One thing about the Diamondbacks’ scruffy start: At least they have an early handle on the areas they need to correct.
For a team that lived on timely hitting and a shutdown bullpen while winning the NL West in 2011, the D-backs have had a limited amount of each in the first month of the season.
The D-backs are hitting .228 with runners in scoring position, among the lower third in the major leagues. That number was made to look even worse when the Cardinals drove the ball all over Chase Field while outscoring the D-backs 22-9 earlier in the week, the first opponent sweep in Phoenix since August 2010.
At the same time, the bullpen has failed to convert five save opportunities, again in the lower third of major league success rates. Some blown saves are more clerical than impactful, such as when a middle reliever gives up a run in the sixth inning to tie the score. The D-backs have had only one of those. They have failed twice to hold one-run leads in the eighth inning and failed twice in the ninth, and all four of those blown saves came on home runs, two against setup man David Hernandez and two against closer J.J. Putz. D-backs relievers have given up 35 homers, tied for fourth in the majors.
“We’ve had a couple of tough losses,” manager Kirk Gibson said. “We’ve gotten beaten. Good teams come out of these things and pick themselves up.”
At the same time, the 14-18 record has been wearing. Players have reacted emotionally after bad at-bats, a sign that frustration is taking hold.
“I think everybody gets frustrated. We haven’t played well. I don’t think anybody is happy with that. The only way to get out of it is to power through it,” said Gibson, who refused to use injuries to key contributors such as Chris Young and Daniel Hudson as an excuse.
“You have to move on. We have 25 guys on our roster right now, and we have to go to battle with those 25 guys.”
The D-backs lead the major leagues with 260 strikeouts, which obviously hurts their production with runners in scoring position, when a groundout can score a run or set one up. Chris Young was 5 for 11 with runners in scoring position before being sidelined by his shoulder injury April 17. Miguel Montero is 10 for 29. Willie Bloomquist is 6 for 17. Jason Kubel is 5 for 28.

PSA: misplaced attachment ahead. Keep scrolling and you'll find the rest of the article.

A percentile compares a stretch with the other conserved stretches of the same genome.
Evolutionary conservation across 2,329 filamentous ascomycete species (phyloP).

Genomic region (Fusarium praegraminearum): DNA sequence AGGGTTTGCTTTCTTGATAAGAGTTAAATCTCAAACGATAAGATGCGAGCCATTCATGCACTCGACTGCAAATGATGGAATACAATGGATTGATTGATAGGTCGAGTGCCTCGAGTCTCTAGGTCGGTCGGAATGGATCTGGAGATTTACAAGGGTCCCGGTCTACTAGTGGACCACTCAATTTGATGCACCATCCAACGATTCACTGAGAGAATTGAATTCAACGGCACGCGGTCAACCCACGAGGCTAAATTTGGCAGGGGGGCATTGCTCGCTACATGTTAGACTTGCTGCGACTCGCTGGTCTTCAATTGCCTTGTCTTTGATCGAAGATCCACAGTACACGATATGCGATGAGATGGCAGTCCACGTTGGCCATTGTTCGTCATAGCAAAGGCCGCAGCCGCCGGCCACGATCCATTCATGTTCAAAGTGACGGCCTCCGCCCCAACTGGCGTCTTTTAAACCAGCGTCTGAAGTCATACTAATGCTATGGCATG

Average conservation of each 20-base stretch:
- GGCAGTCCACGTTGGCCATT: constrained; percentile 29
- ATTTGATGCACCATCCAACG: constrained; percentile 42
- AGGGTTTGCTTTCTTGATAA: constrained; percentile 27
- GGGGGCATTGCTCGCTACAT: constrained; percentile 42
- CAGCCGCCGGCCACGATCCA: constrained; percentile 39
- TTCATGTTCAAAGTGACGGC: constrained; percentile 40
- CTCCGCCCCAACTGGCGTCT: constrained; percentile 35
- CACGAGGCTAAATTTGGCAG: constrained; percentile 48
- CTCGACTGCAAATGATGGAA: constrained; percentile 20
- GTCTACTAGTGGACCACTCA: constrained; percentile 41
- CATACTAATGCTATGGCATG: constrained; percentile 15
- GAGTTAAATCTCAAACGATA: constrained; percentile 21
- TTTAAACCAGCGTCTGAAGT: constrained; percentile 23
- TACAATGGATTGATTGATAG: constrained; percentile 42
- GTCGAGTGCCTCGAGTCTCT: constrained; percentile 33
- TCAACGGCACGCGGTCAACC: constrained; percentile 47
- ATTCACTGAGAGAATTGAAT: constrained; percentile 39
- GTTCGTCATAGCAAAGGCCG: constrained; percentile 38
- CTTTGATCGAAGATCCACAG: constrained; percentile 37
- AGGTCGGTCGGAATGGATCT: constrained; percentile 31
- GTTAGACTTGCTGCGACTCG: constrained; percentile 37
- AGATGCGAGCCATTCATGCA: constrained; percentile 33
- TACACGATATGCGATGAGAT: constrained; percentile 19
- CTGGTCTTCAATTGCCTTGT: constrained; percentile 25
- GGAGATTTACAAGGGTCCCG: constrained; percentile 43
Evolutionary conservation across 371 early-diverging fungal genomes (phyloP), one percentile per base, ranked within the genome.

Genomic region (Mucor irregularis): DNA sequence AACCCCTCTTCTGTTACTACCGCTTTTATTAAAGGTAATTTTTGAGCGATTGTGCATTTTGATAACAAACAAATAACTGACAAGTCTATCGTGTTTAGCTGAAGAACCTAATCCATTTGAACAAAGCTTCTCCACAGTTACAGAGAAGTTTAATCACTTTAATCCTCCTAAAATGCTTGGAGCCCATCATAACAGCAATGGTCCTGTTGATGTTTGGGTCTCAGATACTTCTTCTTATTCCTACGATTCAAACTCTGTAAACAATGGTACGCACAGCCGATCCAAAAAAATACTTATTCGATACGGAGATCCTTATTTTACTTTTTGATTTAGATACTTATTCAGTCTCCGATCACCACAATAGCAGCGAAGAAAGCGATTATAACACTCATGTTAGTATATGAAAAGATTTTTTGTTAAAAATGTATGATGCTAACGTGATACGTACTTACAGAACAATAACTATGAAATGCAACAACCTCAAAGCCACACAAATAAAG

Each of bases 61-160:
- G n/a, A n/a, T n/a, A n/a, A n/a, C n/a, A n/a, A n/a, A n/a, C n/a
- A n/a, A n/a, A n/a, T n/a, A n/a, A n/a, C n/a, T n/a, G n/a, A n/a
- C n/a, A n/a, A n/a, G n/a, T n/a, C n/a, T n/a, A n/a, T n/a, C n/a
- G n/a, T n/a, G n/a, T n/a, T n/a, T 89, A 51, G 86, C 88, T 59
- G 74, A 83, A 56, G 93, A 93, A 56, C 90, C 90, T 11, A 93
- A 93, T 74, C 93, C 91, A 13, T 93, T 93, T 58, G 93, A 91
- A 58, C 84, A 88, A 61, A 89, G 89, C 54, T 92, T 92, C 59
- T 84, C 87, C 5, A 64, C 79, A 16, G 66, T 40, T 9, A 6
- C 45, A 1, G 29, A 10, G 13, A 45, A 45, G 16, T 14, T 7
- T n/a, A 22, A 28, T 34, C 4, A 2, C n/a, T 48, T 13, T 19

“I think the biggest key is not to analyze it too much,” Bloomquist said. “The biggest thing for a hitter to understand is that the pitcher is the one in trouble, not you. Try to get a pitch up. Get your pitch and don’t chase his.
“You don’t try to do too much. If you have multiple guys on base, just worry about getting that first one in. Just keep it simple. You just got to relax and take it easy. We’ll turn it around, for sure. There is nobody here who is worried about that. It will start happening, and when it does, everybody will start doing it,” said Kubel, a .273 career hitter with runners in scoring position.
Gibson sees the issue as a symptom of the D-backs’ lax overall hitting approach.
“We haven’t been very aggressive. It seems like we’ve taken some good pitches and put ourselves in down counts,” Gibson said.
“It has a lot to do with approach and belief. It’s discipline, getting a good pitch. It’s something overall we haven’t done, and it’s showing up in that category. These guys, they press, they work more, they try to analyze more. It gets pretty overwhelming, but it’s part of the deal. You don’t want to go through it. If you do, you have to be tough enough to go through it.”
The lack of timely hitting has translated directly to the team’s lack of success in one-run games. They D-backs were 28-16 in one-run games last year, the best winning percentage in the majors, and had 48 comeback victories. They are 4-10 in one-run games this season, with five comeback victories.
The bullpen’s struggles have been unexpected after a strong turnaround in 2011, when the relievers cut more than two full points off their ERA and had 58 saves in 71 attempts. Their 13 blown saves were tied for fourth fewest in the majors, which was a main reason the D-backs were 84-0 in games in which they led after eight innings. They are 13-2 in those games this year.
Putz has not been himself after a 45-save 2011. A change in bullpen roles seems unlikely and has not been discussed, but Putz has given up 10 runs in 10 innings this season. After giving up four homers in 58 innings last year, he has given up four in his last seven appearances, including walk-off shots to Colorado’s Todd Helton and Washington’s Ian Desmond.
Putz, who added a cut fastball in the offseason, has been up in the strike zone and has paid for it. He gave up four runs and a home run in a non-save situation in the Cardinals’ 7-2 victory Wednesday.